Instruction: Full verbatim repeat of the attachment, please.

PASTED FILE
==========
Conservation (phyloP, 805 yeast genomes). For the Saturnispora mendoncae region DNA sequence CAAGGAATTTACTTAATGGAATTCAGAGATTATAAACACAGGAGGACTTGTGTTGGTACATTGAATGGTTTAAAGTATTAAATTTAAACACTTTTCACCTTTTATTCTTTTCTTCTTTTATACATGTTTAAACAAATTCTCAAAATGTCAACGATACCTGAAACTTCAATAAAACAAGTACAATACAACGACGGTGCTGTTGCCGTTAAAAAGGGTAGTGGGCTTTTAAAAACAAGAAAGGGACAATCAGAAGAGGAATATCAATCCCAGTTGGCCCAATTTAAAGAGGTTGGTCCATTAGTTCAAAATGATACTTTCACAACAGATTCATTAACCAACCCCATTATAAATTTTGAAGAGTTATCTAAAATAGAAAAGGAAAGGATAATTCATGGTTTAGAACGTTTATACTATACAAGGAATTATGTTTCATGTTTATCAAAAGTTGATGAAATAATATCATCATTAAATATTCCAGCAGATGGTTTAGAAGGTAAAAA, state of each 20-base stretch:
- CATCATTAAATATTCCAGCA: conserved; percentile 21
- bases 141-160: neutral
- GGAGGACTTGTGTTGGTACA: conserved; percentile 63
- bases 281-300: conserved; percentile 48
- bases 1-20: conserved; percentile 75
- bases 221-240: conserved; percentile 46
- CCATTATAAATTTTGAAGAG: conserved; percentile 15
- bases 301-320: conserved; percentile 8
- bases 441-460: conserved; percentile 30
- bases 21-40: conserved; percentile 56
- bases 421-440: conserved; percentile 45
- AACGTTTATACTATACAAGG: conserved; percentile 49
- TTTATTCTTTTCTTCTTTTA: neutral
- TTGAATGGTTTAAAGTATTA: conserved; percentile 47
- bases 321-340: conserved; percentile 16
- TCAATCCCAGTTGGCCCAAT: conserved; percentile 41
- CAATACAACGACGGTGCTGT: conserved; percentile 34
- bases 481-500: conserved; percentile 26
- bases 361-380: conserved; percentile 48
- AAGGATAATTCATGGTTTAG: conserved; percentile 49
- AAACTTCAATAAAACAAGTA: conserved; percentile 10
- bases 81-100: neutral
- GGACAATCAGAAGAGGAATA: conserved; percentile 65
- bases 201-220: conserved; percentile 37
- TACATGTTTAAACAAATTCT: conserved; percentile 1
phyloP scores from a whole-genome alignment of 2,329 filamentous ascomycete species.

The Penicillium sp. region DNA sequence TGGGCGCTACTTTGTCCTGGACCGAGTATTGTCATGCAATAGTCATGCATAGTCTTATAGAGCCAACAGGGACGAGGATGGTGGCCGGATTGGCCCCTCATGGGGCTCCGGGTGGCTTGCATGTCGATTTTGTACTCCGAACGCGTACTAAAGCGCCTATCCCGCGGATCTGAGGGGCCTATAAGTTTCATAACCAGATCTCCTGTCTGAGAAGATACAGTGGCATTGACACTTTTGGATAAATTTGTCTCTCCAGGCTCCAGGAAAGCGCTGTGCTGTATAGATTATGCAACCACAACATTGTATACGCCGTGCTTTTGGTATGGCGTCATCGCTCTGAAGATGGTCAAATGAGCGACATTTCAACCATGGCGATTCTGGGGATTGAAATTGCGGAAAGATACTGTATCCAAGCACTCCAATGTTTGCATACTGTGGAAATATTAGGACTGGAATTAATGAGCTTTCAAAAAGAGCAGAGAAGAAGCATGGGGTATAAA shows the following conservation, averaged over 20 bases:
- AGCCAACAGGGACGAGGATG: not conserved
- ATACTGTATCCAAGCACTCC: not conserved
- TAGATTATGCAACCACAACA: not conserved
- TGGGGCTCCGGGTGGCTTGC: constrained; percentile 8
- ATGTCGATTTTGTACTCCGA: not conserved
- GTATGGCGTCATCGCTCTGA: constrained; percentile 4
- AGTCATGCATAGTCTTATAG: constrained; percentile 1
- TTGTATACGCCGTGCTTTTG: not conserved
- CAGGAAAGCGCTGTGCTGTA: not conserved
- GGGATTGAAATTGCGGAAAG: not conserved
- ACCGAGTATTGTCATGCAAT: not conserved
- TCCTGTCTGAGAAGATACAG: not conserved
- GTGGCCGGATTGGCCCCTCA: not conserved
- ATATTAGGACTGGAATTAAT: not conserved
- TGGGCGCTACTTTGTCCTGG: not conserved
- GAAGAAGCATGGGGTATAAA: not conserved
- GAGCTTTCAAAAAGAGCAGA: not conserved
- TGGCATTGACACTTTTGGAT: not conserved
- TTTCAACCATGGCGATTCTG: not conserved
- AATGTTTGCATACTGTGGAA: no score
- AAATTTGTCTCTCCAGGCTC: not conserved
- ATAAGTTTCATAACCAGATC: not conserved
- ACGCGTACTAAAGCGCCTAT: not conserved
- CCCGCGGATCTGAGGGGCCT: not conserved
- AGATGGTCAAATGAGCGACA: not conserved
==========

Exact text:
Conservation (phyloP, 805 yeast genomes). For the Saturnispora mendoncae region DNA sequence CAAGGAATTTACTTAATGGAATTCAGAGATTATAAACACAGGAGGACTTGTGTTGGTACATTGAATGGTTTAAAGTATTAAATTTAAACACTTTTCACCTTTTATTCTTTTCTTCTTTTATACATGTTTAAACAAATTCTCAAAATGTCAACGATACCTGAAACTTCAATAAAACAAGTACAATACAACGACGGTGCTGTTGCCGTTAAAAAGGGTAGTGGGCTTTTAAAAACAAGAAAGGGACAATCAGAAGAGGAATATCAATCCCAGTTGGCCCAATTTAAAGAGGTTGGTCCATTAGTTCAAAATGATACTTTCACAACAGATTCATTAACCAACCCCATTATAAATTTTGAAGAGTTATCTAAAATAGAAAAGGAAAGGATAATTCATGGTTTAGAACGTTTATACTATACAAGGAATTATGTTTCATGTTTATCAAAAGTTGATGAAATAATATCATCATTAAATATTCCAGCAGATGGTTTAGAAGGTAAAAA, state of each 20-base stretch:
- CATCATTAAATATTCCAGCA: conserved; percentile 21
- bases 141-160: neutral
- GGAGGACTTGTGTTGGTACA: conserved; percentile 63
- bases 281-300: conserved; percentile 48
- bases 1-20: conserved; percentile 75
- bases 221-240: conserved; percentile 46
- CCATTATAAATTTTGAAGAG: conserved; percentile 15
- bases 301-320: conserved; percentile 8
- bases 441-460: conserved; percentile 30
- bases 21-40: conserved; percentile 56
- bases 421-440: conserved; percentile 45
- AACGTTTATACTATACAAGG: conserved; percentile 49
- TTTATTCTTTTCTTCTTTTA: neutral
- TTGAATGGTTTAAAGTATTA: conserved; percentile 47
- bases 321-340: conserved; percentile 16
- TCAATCCCAGTTGGCCCAAT: conserved; percentile 41
- CAATACAACGACGGTGCTGT: conserved; percentile 34
- bases 481-500: conserved; percentile 26
- bases 361-380: conserved; percentile 48
- AAGGATAATTCATGGTTTAG: conserved; percentile 49
- AAACTTCAATAAAACAAGTA: conserved; percentile 10
- bases 81-100: neutral
- GGACAATCAGAAGAGGAATA: conserved; percentile 65
- bases 201-220: conserved; percentile 37
- TACATGTTTAAACAAATTCT: conserved; percentile 1
phyloP scores from a whole-genome alignment of 2,329 filamentous ascomycete species.

The Penicillium sp. region DNA sequence TGGGCGCTACTTTGTCCTGGACCGAGTATTGTCATGCAATAGTCATGCATAGTCTTATAGAGCCAACAGGGACGAGGATGGTGGCCGGATTGGCCCCTCATGGGGCTCCGGGTGGCTTGCATGTCGATTTTGTACTCCGAACGCGTACTAAAGCGCCTATCCCGCGGATCTGAGGGGCCTATAAGTTTCATAACCAGATCTCCTGTCTGAGAAGATACAGTGGCATTGACACTTTTGGATAAATTTGTCTCTCCAGGCTCCAGGAAAGCGCTGTGCTGTATAGATTATGCAACCACAACATTGTATACGCCGTGCTTTTGGTATGGCGTCATCGCTCTGAAGATGGTCAAATGAGCGACATTTCAACCATGGCGATTCTGGGGATTGAAATTGCGGAAAGATACTGTATCCAAGCACTCCAATGTTTGCATACTGTGGAAATATTAGGACTGGAATTAATGAGCTTTCAAAAAGAGCAGAGAAGAAGCATGGGGTATAAA shows the following conservation, averaged over 20 bases:
- AGCCAACAGGGACGAGGATG: not conserved
- ATACTGTATCCAAGCACTCC: not conserved
- TAGATTATGCAACCACAACA: not conserved
- TGGGGCTCCGGGTGGCTTGC: constrained; percentile 8
- ATGTCGATTTTGTACTCCGA: not conserved
- GTATGGCGTCATCGCTCTGA: constrained; percentile 4
- AGTCATGCATAGTCTTATAG: constrained; percentile 1
- TTGTATACGCCGTGCTTTTG: not conserved
- CAGGAAAGCGCTGTGCTGTA: not conserved
- GGGATTGAAATTGCGGAAAG: not conserved
- ACCGAGTATTGTCATGCAAT: not conserved
- TCCTGTCTGAGAAGATACAG: not conserved
- GTGGCCGGATTGGCCCCTCA: not conserved
- ATATTAGGACTGGAATTAAT: not conserved
- TGGGCGCTACTTTGTCCTGG: not conserved
- GAAGAAGCATGGGGTATAAA: not conserved
- GAGCTTTCAAAAAGAGCAGA: not conserved
- TGGCATTGACACTTTTGGAT: not conserved
- TTTCAACCATGGCGATTCTG: not conserved
- AATGTTTGCATACTGTGGAA: no score
- AAATTTGTCTCTCCAGGCTC: not conserved
- ATAAGTTTCATAACCAGATC: not conserved
- ACGCGTACTAAAGCGCCTAT: not conserved
- CCCGCGGATCTGAGGGGCCT: not conserved
- AGATGGTCAAATGAGCGACA: not conserved